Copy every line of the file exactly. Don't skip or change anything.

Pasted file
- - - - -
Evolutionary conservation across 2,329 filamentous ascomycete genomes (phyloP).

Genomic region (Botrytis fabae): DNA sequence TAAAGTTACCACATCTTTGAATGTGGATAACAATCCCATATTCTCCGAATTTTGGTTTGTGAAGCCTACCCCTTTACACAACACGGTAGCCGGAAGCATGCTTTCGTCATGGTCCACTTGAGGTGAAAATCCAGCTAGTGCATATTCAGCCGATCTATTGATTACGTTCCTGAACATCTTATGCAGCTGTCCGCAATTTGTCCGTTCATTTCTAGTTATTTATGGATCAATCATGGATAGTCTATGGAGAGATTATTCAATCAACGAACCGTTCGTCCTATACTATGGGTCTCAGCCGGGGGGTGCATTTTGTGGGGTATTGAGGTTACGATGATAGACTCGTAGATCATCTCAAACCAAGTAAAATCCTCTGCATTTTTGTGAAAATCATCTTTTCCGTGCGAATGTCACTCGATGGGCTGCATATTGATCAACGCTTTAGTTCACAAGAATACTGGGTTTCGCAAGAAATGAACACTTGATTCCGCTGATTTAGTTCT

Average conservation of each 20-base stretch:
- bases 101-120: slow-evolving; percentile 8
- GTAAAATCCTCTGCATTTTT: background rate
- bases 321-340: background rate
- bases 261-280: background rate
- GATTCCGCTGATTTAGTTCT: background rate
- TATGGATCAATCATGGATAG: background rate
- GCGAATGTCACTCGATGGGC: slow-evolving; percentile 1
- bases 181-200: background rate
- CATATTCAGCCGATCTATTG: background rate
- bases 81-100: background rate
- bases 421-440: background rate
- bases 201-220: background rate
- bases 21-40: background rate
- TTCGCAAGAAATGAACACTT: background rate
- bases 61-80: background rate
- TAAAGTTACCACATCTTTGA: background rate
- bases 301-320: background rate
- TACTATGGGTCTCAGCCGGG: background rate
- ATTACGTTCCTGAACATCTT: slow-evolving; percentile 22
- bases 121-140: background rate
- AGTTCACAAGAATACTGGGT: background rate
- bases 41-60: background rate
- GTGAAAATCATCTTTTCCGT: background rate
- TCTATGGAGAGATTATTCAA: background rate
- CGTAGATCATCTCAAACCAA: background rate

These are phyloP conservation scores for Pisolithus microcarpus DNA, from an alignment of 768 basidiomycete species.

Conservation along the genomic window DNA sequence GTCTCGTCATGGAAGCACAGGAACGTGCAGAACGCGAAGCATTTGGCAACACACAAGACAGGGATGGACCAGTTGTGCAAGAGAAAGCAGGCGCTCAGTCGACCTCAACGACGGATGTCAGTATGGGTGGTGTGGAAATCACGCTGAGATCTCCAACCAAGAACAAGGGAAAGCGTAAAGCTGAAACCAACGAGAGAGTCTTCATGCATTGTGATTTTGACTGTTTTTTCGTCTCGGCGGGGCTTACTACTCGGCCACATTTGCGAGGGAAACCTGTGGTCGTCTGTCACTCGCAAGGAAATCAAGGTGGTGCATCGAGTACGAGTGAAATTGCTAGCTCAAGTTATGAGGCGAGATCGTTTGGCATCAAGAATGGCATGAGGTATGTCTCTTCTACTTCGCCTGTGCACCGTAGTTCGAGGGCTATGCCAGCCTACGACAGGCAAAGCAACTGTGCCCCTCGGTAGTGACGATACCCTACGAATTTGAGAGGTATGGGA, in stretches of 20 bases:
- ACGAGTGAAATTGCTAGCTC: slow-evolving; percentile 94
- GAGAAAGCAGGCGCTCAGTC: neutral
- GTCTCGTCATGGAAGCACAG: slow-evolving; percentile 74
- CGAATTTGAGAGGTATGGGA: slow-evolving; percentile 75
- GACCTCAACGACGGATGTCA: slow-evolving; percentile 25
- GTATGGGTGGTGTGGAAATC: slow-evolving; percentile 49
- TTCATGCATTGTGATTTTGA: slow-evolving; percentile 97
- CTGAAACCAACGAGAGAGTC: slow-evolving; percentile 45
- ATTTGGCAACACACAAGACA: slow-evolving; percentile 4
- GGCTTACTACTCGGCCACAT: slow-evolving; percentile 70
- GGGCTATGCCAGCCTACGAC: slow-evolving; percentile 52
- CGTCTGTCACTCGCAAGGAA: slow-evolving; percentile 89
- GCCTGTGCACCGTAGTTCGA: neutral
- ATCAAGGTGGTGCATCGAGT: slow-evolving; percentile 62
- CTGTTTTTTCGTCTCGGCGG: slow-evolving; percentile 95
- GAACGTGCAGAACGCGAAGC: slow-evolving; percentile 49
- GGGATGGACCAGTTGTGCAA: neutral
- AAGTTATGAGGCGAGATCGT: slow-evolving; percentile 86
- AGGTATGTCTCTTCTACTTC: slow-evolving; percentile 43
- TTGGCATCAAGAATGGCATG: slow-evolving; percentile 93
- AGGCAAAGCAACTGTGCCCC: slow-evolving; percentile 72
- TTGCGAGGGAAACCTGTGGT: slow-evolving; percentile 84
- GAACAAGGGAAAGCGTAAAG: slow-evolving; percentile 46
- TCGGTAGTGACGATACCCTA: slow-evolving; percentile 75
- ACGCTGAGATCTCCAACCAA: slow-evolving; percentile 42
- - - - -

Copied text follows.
Evolutionary conservation across 2,329 filamentous ascomycete genomes (phyloP).

Genomic region (Botrytis fabae): DNA sequence TAAAGTTACCACATCTTTGAATGTGGATAACAATCCCATATTCTCCGAATTTTGGTTTGTGAAGCCTACCCCTTTACACAACACGGTAGCCGGAAGCATGCTTTCGTCATGGTCCACTTGAGGTGAAAATCCAGCTAGTGCATATTCAGCCGATCTATTGATTACGTTCCTGAACATCTTATGCAGCTGTCCGCAATTTGTCCGTTCATTTCTAGTTATTTATGGATCAATCATGGATAGTCTATGGAGAGATTATTCAATCAACGAACCGTTCGTCCTATACTATGGGTCTCAGCCGGGGGGTGCATTTTGTGGGGTATTGAGGTTACGATGATAGACTCGTAGATCATCTCAAACCAAGTAAAATCCTCTGCATTTTTGTGAAAATCATCTTTTCCGTGCGAATGTCACTCGATGGGCTGCATATTGATCAACGCTTTAGTTCACAAGAATACTGGGTTTCGCAAGAAATGAACACTTGATTCCGCTGATTTAGTTCT

Average conservation of each 20-base stretch:
- bases 101-120: slow-evolving; percentile 8
- GTAAAATCCTCTGCATTTTT: background rate
- bases 321-340: background rate
- bases 261-280: background rate
- GATTCCGCTGATTTAGTTCT: background rate
- TATGGATCAATCATGGATAG: background rate
- GCGAATGTCACTCGATGGGC: slow-evolving; percentile 1
- bases 181-200: background rate
- CATATTCAGCCGATCTATTG: background rate
- bases 81-100: background rate
- bases 421-440: background rate
- bases 201-220: background rate
- bases 21-40: background rate
- TTCGCAAGAAATGAACACTT: background rate
- bases 61-80: background rate
- TAAAGTTACCACATCTTTGA: background rate
- bases 301-320: background rate
- TACTATGGGTCTCAGCCGGG: background rate
- ATTACGTTCCTGAACATCTT: slow-evolving; percentile 22
- bases 121-140: background rate
- AGTTCACAAGAATACTGGGT: background rate
- bases 41-60: background rate
- GTGAAAATCATCTTTTCCGT: background rate
- TCTATGGAGAGATTATTCAA: background rate
- CGTAGATCATCTCAAACCAA: background rate

These are phyloP conservation scores for Pisolithus microcarpus DNA, from an alignment of 768 basidiomycete species.

Conservation along the genomic window DNA sequence GTCTCGTCATGGAAGCACAGGAACGTGCAGAACGCGAAGCATTTGGCAACACACAAGACAGGGATGGACCAGTTGTGCAAGAGAAAGCAGGCGCTCAGTCGACCTCAACGACGGATGTCAGTATGGGTGGTGTGGAAATCACGCTGAGATCTCCAACCAAGAACAAGGGAAAGCGTAAAGCTGAAACCAACGAGAGAGTCTTCATGCATTGTGATTTTGACTGTTTTTTCGTCTCGGCGGGGCTTACTACTCGGCCACATTTGCGAGGGAAACCTGTGGTCGTCTGTCACTCGCAAGGAAATCAAGGTGGTGCATCGAGTACGAGTGAAATTGCTAGCTCAAGTTATGAGGCGAGATCGTTTGGCATCAAGAATGGCATGAGGTATGTCTCTTCTACTTCGCCTGTGCACCGTAGTTCGAGGGCTATGCCAGCCTACGACAGGCAAAGCAACTGTGCCCCTCGGTAGTGACGATACCCTACGAATTTGAGAGGTATGGGA, in stretches of 20 bases:
- ACGAGTGAAATTGCTAGCTC: slow-evolving; percentile 94
- GAGAAAGCAGGCGCTCAGTC: neutral
- GTCTCGTCATGGAAGCACAG: slow-evolving; percentile 74
- CGAATTTGAGAGGTATGGGA: slow-evolving; percentile 75
- GACCTCAACGACGGATGTCA: slow-evolving; percentile 25
- GTATGGGTGGTGTGGAAATC: slow-evolving; percentile 49
- TTCATGCATTGTGATTTTGA: slow-evolving; percentile 97
- CTGAAACCAACGAGAGAGTC: slow-evolving; percentile 45
- ATTTGGCAACACACAAGACA: slow-evolving; percentile 4
- GGCTTACTACTCGGCCACAT: slow-evolving; percentile 70
- GGGCTATGCCAGCCTACGAC: slow-evolving; percentile 52
- CGTCTGTCACTCGCAAGGAA: slow-evolving; percentile 89
- GCCTGTGCACCGTAGTTCGA: neutral
- ATCAAGGTGGTGCATCGAGT: slow-evolving; percentile 62
- CTGTTTTTTCGTCTCGGCGG: slow-evolving; percentile 95
- GAACGTGCAGAACGCGAAGC: slow-evolving; percentile 49
- GGGATGGACCAGTTGTGCAA: neutral
- AAGTTATGAGGCGAGATCGT: slow-evolving; percentile 86
- AGGTATGTCTCTTCTACTTC: slow-evolving; percentile 43
- TTGGCATCAAGAATGGCATG: slow-evolving; percentile 93
- AGGCAAAGCAACTGTGCCCC: slow-evolving; percentile 72
- TTGCGAGGGAAACCTGTGGT: slow-evolving; percentile 84
- GAACAAGGGAAAGCGTAAAG: slow-evolving; percentile 46
- TCGGTAGTGACGATACCCTA: slow-evolving; percentile 75
- ACGCTGAGATCTCCAACCAA: slow-evolving; percentile 42